Sunday, August 1, 2010

Wood Valley Temple

In viewing the imagery of Tibetan Buddhist temples as well as visiting their spaces when possible, I am occasionally reminded of famous Swedish author Astrid Lindgren's popular red haired child character- Pippi Longstocking. More specifically, I am reminded of Villa Villekula, the house that Pippi inhabited- a charming, chaotic and color bursting scene of love, open hearts and a child's sense of keeping space.

The energy on the scene of a Tibetan Buddhist temple or monastery is certainly more decidedly infused with matters of spirit and ritual- but there too is a playfulness, a bright quirk and twinkle in the eye.

Not to mention, the color schemes bear striking parallels.

All photos by Annika A. Lundkvist

My memories of visiting Wood Valley Temple, Nechung Dorje Drayang Ling, are infused with the memory of road tripping southward on the island of Hawai'i. First upward and over, past Pele's domain, Hawai'i Volcanoes National Park, and onward towards the verdant and peaceful environs of the town of Pahala. Always a sense of calm, active excitement as I rounded the bend, nearing Wood Valley Temple- this bright, active little node tucked discreetly into the rainforest.
I never saw many people there. Sometimes I saw the monks, or caretakers, or a peacock or two.

A friend and I happened to make the "pilgrimage" on a day that was also a Lunar Festival. Our visit was spent mostly sitting quietly in the shrine room until a small group of monks appeared on the scene, at which point we became active witnesses to ceremony, followed by a feast of the offerings that visitors had left over the weeks on the altar. Oreos, gummi bears and such.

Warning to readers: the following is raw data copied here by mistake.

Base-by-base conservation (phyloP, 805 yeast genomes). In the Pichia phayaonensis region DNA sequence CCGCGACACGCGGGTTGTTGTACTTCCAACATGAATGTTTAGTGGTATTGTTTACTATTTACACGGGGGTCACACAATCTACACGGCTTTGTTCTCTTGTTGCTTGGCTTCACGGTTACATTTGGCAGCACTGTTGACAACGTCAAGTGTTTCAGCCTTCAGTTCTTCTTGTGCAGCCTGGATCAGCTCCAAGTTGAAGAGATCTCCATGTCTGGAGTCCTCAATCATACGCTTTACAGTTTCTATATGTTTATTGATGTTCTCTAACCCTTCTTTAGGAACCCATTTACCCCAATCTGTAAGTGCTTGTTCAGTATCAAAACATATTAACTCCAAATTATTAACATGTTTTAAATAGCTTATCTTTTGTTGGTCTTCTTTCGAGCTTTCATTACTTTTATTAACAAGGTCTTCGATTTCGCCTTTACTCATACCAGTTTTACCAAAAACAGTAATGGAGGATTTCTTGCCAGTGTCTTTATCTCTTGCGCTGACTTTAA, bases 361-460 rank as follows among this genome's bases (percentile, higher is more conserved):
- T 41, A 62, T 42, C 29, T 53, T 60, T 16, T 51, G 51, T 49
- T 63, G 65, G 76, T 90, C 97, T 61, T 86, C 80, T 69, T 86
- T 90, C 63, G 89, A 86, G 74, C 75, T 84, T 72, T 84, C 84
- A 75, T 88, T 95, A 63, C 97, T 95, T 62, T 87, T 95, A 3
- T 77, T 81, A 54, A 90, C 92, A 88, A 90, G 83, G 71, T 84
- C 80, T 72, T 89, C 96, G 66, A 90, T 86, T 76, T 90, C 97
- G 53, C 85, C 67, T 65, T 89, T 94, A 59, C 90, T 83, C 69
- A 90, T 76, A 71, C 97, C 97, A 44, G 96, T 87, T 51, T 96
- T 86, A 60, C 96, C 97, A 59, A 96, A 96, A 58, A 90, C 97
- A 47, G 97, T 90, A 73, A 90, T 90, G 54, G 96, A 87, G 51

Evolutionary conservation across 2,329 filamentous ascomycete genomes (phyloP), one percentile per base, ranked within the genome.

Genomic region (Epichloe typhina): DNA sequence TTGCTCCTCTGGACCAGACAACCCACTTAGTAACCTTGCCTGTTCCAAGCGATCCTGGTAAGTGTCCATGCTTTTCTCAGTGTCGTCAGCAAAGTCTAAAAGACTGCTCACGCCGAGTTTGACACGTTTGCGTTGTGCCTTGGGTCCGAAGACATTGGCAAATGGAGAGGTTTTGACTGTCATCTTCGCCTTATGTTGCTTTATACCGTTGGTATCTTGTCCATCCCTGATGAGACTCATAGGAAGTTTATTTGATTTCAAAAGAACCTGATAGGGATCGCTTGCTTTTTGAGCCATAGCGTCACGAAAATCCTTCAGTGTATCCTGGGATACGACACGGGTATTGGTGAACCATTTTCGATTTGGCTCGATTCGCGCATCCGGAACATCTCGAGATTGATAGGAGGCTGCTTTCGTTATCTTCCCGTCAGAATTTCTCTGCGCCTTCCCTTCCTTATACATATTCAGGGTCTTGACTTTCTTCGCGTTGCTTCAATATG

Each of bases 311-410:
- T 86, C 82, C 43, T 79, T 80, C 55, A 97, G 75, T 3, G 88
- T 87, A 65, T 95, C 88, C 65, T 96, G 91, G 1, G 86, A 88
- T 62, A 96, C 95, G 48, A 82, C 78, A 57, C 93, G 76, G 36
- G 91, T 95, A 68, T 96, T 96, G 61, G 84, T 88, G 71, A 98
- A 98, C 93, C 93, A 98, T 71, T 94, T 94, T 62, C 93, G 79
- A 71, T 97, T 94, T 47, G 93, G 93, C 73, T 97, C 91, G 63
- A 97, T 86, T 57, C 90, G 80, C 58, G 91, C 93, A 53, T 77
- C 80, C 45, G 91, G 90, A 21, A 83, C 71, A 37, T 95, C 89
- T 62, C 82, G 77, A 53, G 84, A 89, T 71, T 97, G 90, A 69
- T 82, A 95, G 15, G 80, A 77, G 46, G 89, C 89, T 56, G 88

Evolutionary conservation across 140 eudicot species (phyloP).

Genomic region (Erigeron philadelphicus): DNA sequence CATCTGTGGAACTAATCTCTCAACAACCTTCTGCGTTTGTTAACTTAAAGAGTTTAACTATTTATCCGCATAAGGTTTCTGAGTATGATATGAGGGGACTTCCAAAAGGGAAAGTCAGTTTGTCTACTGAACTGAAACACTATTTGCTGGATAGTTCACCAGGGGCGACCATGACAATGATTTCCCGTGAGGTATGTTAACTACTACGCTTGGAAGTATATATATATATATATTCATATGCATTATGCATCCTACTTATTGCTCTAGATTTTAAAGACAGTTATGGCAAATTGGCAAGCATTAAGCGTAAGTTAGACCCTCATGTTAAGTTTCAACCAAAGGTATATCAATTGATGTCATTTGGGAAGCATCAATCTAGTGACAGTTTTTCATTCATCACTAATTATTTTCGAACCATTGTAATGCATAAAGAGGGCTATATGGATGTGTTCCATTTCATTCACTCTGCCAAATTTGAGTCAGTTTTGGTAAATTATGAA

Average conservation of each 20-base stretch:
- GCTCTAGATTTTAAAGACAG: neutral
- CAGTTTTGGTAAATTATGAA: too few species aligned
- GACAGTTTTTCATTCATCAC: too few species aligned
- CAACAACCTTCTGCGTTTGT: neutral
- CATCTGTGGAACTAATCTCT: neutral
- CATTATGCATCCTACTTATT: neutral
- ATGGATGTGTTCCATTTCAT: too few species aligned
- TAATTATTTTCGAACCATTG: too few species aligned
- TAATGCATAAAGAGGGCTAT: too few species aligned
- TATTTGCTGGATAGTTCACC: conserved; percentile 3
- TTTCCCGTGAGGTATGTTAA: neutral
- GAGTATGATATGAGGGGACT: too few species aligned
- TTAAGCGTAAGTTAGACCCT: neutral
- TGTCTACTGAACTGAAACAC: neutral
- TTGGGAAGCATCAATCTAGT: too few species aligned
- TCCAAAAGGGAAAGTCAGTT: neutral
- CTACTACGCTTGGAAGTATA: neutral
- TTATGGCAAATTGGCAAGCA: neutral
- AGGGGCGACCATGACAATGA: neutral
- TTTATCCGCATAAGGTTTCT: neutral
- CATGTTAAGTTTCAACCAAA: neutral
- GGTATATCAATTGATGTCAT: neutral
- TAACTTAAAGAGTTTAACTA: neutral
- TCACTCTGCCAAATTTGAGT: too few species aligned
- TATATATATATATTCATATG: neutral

Delightful. Not to mention my introduction to ceremony in the Tibetan Buddhist sphere. My next ceremonial experience (just as rich but more solemn) would not occur for another five years or so, back in the continental U.S., in upstate New York.
Aptly named Nechung Dorge Drayang Ling, meaning Immutable Island of Melodious Sound, this Tibetan Buddhist temple runs in the Geluk tradition, with H.H. the Dalai Lama as spiritual director. The center was established in 1973 and while I don't have the history of the center at my fingertips, I am guessing that there is a hearty tradition of local residents that have served as caretakers of this small but spacious, beautiful space.

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